Is Iran threatening further terror attacks in Europe?
Senior Iranian officials made it clear that Iran will no longer abide by the terms of the rapidly imploding Joint Comprehensive Plan of Action, better known as the Iran nuclear deal, reached in 2015.
Iran’s desperation and its arguably rash decision to provoke its partners follow heavy pressure from the United States, which walked away from the deal, reimposed economic sanctions and ended sanctions waivers for countries doing business with critical Iranian sectors.
Perhaps more chillingly, Iran directly threatened unspecified measures if European powers and Russia do not curb the effects of American sanctions.
To pressure European countries and the Russians, still parties to the deal, to accede to its demands, Tehran said it would no longer sell nuclear materials and heavy water in excess of the deal’s restrictions to Russia and Oman respectively, increasing the opportunity for Iran to develop nuclear weapons.
Iranian President Hassan Rohani took to Twitter to inform the remaining signatories to the deal that they “will face Iran’s further actions” if the radical Shia theocracy’s demands were not met within 60 days. To many, this sounded like Iran was threatening to allow its proxies commanded and controlled by its Islamic Revolutionary Guard Corps to visit terror on Europe.
While supporters of the nuclear deal and those who ignore Iranian expansionism will balk at the suggestion that Iran would do anything of the sort, we only need to look at recent history in Europe to see that Iran has committed acts of terror by proxy on numerous occasions, as well as perpetrated assassinations against political dissidents.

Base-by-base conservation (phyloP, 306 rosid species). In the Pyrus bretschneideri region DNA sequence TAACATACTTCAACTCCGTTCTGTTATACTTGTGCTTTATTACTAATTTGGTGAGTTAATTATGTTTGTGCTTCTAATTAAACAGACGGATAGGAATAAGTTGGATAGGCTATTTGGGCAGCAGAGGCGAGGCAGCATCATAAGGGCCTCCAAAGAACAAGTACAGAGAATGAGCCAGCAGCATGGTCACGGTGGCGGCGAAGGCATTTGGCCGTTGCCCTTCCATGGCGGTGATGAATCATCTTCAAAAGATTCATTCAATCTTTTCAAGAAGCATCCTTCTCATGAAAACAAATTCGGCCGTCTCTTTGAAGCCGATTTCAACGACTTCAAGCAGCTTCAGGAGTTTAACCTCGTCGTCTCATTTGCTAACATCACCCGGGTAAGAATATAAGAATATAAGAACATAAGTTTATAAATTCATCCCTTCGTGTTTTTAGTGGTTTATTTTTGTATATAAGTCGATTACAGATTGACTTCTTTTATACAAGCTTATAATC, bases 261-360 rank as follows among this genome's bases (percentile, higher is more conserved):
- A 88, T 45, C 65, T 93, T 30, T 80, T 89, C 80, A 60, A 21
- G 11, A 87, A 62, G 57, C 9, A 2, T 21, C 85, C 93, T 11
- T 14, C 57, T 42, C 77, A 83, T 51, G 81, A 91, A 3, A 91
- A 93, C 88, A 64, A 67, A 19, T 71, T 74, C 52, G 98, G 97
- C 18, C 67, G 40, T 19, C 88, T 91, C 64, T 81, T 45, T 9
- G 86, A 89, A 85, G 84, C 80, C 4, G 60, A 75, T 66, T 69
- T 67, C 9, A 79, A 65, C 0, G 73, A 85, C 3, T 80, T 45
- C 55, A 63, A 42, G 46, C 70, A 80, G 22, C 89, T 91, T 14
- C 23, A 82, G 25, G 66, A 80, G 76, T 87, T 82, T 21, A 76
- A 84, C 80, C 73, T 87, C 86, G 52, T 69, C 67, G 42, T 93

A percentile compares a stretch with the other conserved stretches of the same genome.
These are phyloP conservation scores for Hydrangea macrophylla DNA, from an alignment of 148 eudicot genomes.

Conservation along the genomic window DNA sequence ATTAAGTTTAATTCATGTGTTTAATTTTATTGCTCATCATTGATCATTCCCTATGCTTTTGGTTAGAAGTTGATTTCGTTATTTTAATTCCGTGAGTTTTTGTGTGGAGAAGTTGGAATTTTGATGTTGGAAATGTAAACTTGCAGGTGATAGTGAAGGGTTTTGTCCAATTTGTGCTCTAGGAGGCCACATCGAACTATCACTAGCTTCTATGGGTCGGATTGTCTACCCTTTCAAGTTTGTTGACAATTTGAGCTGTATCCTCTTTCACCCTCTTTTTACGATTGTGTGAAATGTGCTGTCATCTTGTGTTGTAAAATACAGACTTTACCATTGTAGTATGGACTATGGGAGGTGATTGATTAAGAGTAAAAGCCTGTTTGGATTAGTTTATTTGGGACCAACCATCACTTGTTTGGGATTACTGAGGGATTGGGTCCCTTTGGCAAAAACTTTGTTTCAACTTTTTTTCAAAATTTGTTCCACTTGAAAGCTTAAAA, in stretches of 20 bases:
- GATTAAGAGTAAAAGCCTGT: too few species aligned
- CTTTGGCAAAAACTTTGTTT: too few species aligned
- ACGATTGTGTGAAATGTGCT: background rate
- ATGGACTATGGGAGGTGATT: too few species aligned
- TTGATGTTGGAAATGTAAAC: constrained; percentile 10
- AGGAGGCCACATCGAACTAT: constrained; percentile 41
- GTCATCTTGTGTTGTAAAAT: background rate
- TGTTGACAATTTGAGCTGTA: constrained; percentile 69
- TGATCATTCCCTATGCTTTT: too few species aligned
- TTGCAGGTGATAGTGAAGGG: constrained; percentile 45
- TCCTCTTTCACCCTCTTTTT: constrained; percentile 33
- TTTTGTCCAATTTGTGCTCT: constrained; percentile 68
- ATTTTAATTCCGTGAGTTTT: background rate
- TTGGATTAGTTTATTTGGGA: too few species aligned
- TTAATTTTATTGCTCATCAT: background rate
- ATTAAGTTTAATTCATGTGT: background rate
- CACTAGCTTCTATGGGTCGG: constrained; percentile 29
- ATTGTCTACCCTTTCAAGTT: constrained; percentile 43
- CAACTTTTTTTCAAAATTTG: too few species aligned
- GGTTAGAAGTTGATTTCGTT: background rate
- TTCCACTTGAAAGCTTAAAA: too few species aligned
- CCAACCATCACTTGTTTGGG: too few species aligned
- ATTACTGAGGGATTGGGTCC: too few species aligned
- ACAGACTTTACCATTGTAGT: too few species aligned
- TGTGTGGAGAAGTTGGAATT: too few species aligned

In the summer of 2012, two members of Hezbollah set off a bomb at the Burgas Airport in Bulgaria. The attack on a tour bus killed six people and wounded 32 others. An investigation by Bulgarian authorities concluded the bombers were members of Hezbollah, had lived in Lebanon from at least 2006-10 and received financing from networks connected to Hezbollah.
Eleven days after the attack in Bulgaria, Cypriot police arrested Hossam Yaacoub, a Lebanese-born Swedish citizen, who admitted to being a member of Hezbollah.
Yaacoub said he had been tasked with scouting targets and surveilling activities of Israeli tourists in Cyprus. When he was captured, Yaacoub was recording tour bus registration plates, likely to facilitate a tour bus attack.
In 2015 and 2017, the Dutch government accused Iran of working with organised criminals to assassinate two of its Iranian-born citizens who were critical of the mullah’s regime in Tehran. Both men were from the persecuted Iranian Ahwazi Arab minority and were killed in similar circumstances. This was replicated by Iranian intelligence operative’s attempts to kill a dissident in Denmark in 2018.
Iran’s Intelligence Ministry was slapped with sanctions by the European Union after an Iranian diplomat and two others were arrested after they allegedly plotted to bomb a meeting of an exiled Iranian opposition group in France. Among those supposed to attend the meeting were former New York Mayor and US President Donald Trump’s lawyer Rudy Giuliani.
With such brazen acts of terror, whether directly or indirectly via proxies, Iran seems to once again be threatening attacks across Europe. It is not as though the attacks stopped with the signing of the nuclear deal but Rohani appears to be threatening an increasing intensity of such attacks to destabilise Europe and to strike at opponents to its deadly regime who are seeking asylum where they believed they and their families were safe from the mullahs.
As such, it is time for Europe to stop sitting on the fence and join the United States in scrapping the nuclear deal once and for all.